Income and capital breeding in males: energetic and physiological limitations on male mating strategies

Soulsbury, Carl (2019) Income and capital breeding in males: energetic and physiological limitations on male mating strategies. Journal of Experimental Biology, 222 (1). ISSN 0022-0949

Full content URL: http://doi.org/10.1242/jeb.184895

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Income and capital breeding in males: energetic and physiological limitations on male mating strategies
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Abstract

Income and capital breeding describe two dichotomous breeding strategies that characterise the allocation of resources to reproduction. Capital breeders utilise stored endogenous resources (typically lipids) to finance reproduction, whereas income breeders use exogenous resources (typically carbohydrates). The basis for such characterisation has mainly come from studying females, yet for many species, male and female reproductive success may be determined by substantially different factors. Females allocate resources to offspring production, whereas males typically allocate resources to accessing mating opportunities, e.g. from contests or displays. The primary metabolic fuel (lipids or carbohydrates) in males appears to be dependent on the type of activity being performed (i.e. high vs. low intensity or long vs. short duration), rather than capital or income breeding strategy per se. Males performing sustained, long-duration effort typically utilise lipids, whereas those undergoing intense activity more often utilise carbohydrates. As a result, either fuel type can be used in either strategy. Breeding season duration can constrain strategy choice; lipids and carbohydrates can be used in short breeding season species, but only lipids provide a viable fuel source for long breeding season capital breeders. Both capital- and income-breeding males must manage their resource use during the breeding season, but capital breeders must also cope with physiological stressors associated with extended fasting. Overall, the capital–income breeding concept applies equally to male reproduction, but compared to females, there are different physical and physiological constraints that shape choice of strategy. This Commentary also highlights some key future areas that need to be investigated to further understand how capital–income breeding strategies shape male mating strategies.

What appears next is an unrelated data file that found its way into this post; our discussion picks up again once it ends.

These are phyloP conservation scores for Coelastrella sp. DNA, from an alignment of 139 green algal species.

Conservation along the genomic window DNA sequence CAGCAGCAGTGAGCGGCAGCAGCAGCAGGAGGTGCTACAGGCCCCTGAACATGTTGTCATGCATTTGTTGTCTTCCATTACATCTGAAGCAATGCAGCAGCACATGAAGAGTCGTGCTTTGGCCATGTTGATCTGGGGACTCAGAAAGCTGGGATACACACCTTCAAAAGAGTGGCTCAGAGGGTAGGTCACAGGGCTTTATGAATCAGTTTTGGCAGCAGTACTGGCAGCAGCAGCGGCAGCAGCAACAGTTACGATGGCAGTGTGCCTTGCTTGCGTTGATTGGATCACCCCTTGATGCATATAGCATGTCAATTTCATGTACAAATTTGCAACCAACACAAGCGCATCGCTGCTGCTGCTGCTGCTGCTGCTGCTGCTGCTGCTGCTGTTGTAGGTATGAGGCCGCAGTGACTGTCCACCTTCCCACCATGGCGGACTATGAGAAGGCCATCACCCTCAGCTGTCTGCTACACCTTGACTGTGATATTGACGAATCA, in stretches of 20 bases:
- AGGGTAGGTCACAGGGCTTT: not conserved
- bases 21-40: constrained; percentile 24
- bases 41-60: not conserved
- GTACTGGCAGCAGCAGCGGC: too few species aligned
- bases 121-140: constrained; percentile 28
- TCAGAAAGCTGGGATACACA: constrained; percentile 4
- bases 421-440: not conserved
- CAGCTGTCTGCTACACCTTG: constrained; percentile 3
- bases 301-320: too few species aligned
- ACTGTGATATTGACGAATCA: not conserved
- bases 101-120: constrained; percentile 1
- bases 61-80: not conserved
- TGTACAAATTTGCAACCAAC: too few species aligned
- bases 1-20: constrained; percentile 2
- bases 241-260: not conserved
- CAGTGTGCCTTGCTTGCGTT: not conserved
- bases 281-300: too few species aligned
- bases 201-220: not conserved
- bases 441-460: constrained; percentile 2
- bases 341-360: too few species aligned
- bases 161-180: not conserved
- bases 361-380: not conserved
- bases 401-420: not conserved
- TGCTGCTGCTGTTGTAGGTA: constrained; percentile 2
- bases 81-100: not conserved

Additional Information:The final published version can be accessed online at http://jeb.biologists.org/
Keywords:fasting, oxidative stress, lipids, carbohydrates
Subjects:C Biological Sciences > C300 Zoology
Divisions:College of Science > School of Life Sciences
ID Code:33888
Deposited On:25 Oct 2018 12:10

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